More than 26,000 staff at Birmingham City Council are being given the opportunity to volunteer for redundancy.
A trawl of the entire non-schools workforce is underway as Britain’s biggest local authority prepares to cut £330 million from its budget.
The unprecedented exercise was approved by council leaders who are nervously awaiting the Government’s Comprehensive Spending Review on October 20 when they will discover the extent to which services will have to be reduced over the next four years.
The council said it intends to approve a “controlled number of voluntary redundancies”, but is refusing to give a figure.
The redundancy appeal has split two of the largest trade unions at the Council House.
GMB described the trawl as a “positive step forward”.
But Unison said it would not support the exercise unless the council withdrew all plans for compulsory redundancies.
Caroline Johnson, Birmingham Unison assistant branch secretary, said: “How can we have faith in a council that says on the one hand it wants to try to reduce compulsory redundancies but then refuses to do it in practice?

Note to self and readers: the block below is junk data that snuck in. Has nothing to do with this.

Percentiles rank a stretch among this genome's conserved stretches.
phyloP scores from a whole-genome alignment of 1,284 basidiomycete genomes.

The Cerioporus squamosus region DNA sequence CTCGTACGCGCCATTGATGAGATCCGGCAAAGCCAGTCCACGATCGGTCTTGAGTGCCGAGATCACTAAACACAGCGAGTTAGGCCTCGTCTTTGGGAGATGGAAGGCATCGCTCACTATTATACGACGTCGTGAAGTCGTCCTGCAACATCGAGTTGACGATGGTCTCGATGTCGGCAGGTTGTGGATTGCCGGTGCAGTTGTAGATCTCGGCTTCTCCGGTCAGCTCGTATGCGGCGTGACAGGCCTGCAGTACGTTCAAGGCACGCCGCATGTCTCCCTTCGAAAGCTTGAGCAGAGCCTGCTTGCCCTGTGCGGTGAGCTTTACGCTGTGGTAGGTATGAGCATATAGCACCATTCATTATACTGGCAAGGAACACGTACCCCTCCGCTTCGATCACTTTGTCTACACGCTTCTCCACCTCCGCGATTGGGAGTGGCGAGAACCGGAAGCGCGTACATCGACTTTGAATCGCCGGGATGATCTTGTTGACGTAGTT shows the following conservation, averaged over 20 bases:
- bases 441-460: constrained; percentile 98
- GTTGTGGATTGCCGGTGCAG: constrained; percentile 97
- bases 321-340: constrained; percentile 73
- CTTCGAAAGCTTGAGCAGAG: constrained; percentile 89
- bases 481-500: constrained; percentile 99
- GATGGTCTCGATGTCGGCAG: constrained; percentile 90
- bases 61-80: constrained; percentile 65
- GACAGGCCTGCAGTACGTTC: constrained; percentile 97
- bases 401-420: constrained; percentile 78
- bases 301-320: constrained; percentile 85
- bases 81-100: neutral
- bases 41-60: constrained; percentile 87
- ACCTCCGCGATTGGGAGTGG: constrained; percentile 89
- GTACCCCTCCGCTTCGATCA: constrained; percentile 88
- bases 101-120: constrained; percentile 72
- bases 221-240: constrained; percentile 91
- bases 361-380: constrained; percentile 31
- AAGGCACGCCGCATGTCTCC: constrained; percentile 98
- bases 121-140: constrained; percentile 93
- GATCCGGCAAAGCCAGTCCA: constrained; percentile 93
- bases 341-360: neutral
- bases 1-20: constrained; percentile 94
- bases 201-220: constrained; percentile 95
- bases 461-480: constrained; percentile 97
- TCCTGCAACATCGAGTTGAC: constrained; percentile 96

“This latest act illustrates how out of touch and two-faced the council is.
“Unison will continue to oppose job losses as every job cut effects the services that we as council staff provide to the people of Birmingham. I urge the council to revisit their confused thinking and to avoid compulsory redundancies until the voluntary redundancy trawl is complete ”
However, Roger Jenkins, regional organiser for GMB, said: “We will work together with the council in order to avoid any compulsory job losses. The GMB sees a voluntary redundancy exercise as a positive step forward.”
The council confirmed that it would not withdraw a Section 188 Notice, placing trade unions on a formal warning that an unspecified number of compulsory redundancies are possible.
Council chief executive Stephen Hughes said: “Reshaping and remodelling services and aligning our workforce in order to meet our citizen requirements is the only sensible way forward.
“We appreciate this is a difficult time for all our employees and we are doing all we can to minimise the need for staff reductions on a compulsory basis.”
A council spokesman explained that all staff would be invited to express an interest in taking voluntary redundancy.
Some requests might be refused on financial grounds or if roles are critical to the council’s future.